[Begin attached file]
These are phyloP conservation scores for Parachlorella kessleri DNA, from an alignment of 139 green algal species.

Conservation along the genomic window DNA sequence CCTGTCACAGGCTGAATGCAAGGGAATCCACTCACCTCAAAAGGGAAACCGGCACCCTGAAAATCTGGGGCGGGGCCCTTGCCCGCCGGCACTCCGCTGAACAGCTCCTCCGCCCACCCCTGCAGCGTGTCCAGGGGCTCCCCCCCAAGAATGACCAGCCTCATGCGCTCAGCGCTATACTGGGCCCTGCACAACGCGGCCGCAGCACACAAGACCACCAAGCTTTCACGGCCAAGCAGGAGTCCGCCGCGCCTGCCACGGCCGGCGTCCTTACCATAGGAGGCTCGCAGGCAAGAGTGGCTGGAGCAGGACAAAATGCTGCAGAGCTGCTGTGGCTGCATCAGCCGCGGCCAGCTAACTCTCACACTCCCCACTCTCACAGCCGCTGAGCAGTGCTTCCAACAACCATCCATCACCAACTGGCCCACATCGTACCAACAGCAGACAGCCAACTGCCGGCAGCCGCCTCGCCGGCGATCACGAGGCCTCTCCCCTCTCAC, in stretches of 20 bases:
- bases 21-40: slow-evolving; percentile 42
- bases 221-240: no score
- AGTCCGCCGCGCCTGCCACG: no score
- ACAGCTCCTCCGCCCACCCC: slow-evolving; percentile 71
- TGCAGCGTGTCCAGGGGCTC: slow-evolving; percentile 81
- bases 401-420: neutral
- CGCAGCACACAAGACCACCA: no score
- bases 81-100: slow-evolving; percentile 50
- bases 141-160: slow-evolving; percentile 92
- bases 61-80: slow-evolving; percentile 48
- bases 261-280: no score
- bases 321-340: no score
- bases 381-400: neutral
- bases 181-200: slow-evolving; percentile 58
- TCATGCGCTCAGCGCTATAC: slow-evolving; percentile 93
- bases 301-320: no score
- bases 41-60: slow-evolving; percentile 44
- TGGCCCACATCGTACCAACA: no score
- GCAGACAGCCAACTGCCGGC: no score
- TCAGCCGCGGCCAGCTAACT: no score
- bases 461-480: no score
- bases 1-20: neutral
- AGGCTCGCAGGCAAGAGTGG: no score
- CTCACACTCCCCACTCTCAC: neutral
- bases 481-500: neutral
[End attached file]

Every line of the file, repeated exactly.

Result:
These are phyloP conservation scores for Parachlorella kessleri DNA, from an alignment of 139 green algal species.

Conservation along the genomic window DNA sequence CCTGTCACAGGCTGAATGCAAGGGAATCCACTCACCTCAAAAGGGAAACCGGCACCCTGAAAATCTGGGGCGGGGCCCTTGCCCGCCGGCACTCCGCTGAACAGCTCCTCCGCCCACCCCTGCAGCGTGTCCAGGGGCTCCCCCCCAAGAATGACCAGCCTCATGCGCTCAGCGCTATACTGGGCCCTGCACAACGCGGCCGCAGCACACAAGACCACCAAGCTTTCACGGCCAAGCAGGAGTCCGCCGCGCCTGCCACGGCCGGCGTCCTTACCATAGGAGGCTCGCAGGCAAGAGTGGCTGGAGCAGGACAAAATGCTGCAGAGCTGCTGTGGCTGCATCAGCCGCGGCCAGCTAACTCTCACACTCCCCACTCTCACAGCCGCTGAGCAGTGCTTCCAACAACCATCCATCACCAACTGGCCCACATCGTACCAACAGCAGACAGCCAACTGCCGGCAGCCGCCTCGCCGGCGATCACGAGGCCTCTCCCCTCTCAC, in stretches of 20 bases:
- bases 21-40: slow-evolving; percentile 42
- bases 221-240: no score
- AGTCCGCCGCGCCTGCCACG: no score
- ACAGCTCCTCCGCCCACCCC: slow-evolving; percentile 71
- TGCAGCGTGTCCAGGGGCTC: slow-evolving; percentile 81
- bases 401-420: neutral
- CGCAGCACACAAGACCACCA: no score
- bases 81-100: slow-evolving; percentile 50
- bases 141-160: slow-evolving; percentile 92
- bases 61-80: slow-evolving; percentile 48
- bases 261-280: no score
- bases 321-340: no score
- bases 381-400: neutral
- bases 181-200: slow-evolving; percentile 58
- TCATGCGCTCAGCGCTATAC: slow-evolving; percentile 93
- bases 301-320: no score
- bases 41-60: slow-evolving; percentile 44
- TGGCCCACATCGTACCAACA: no score
- GCAGACAGCCAACTGCCGGC: no score
- TCAGCCGCGGCCAGCTAACT: no score
- bases 461-480: no score
- bases 1-20: neutral
- AGGCTCGCAGGCAAGAGTGG: no score
- CTCACACTCCCCACTCTCAC: neutral
- bases 481-500: neutral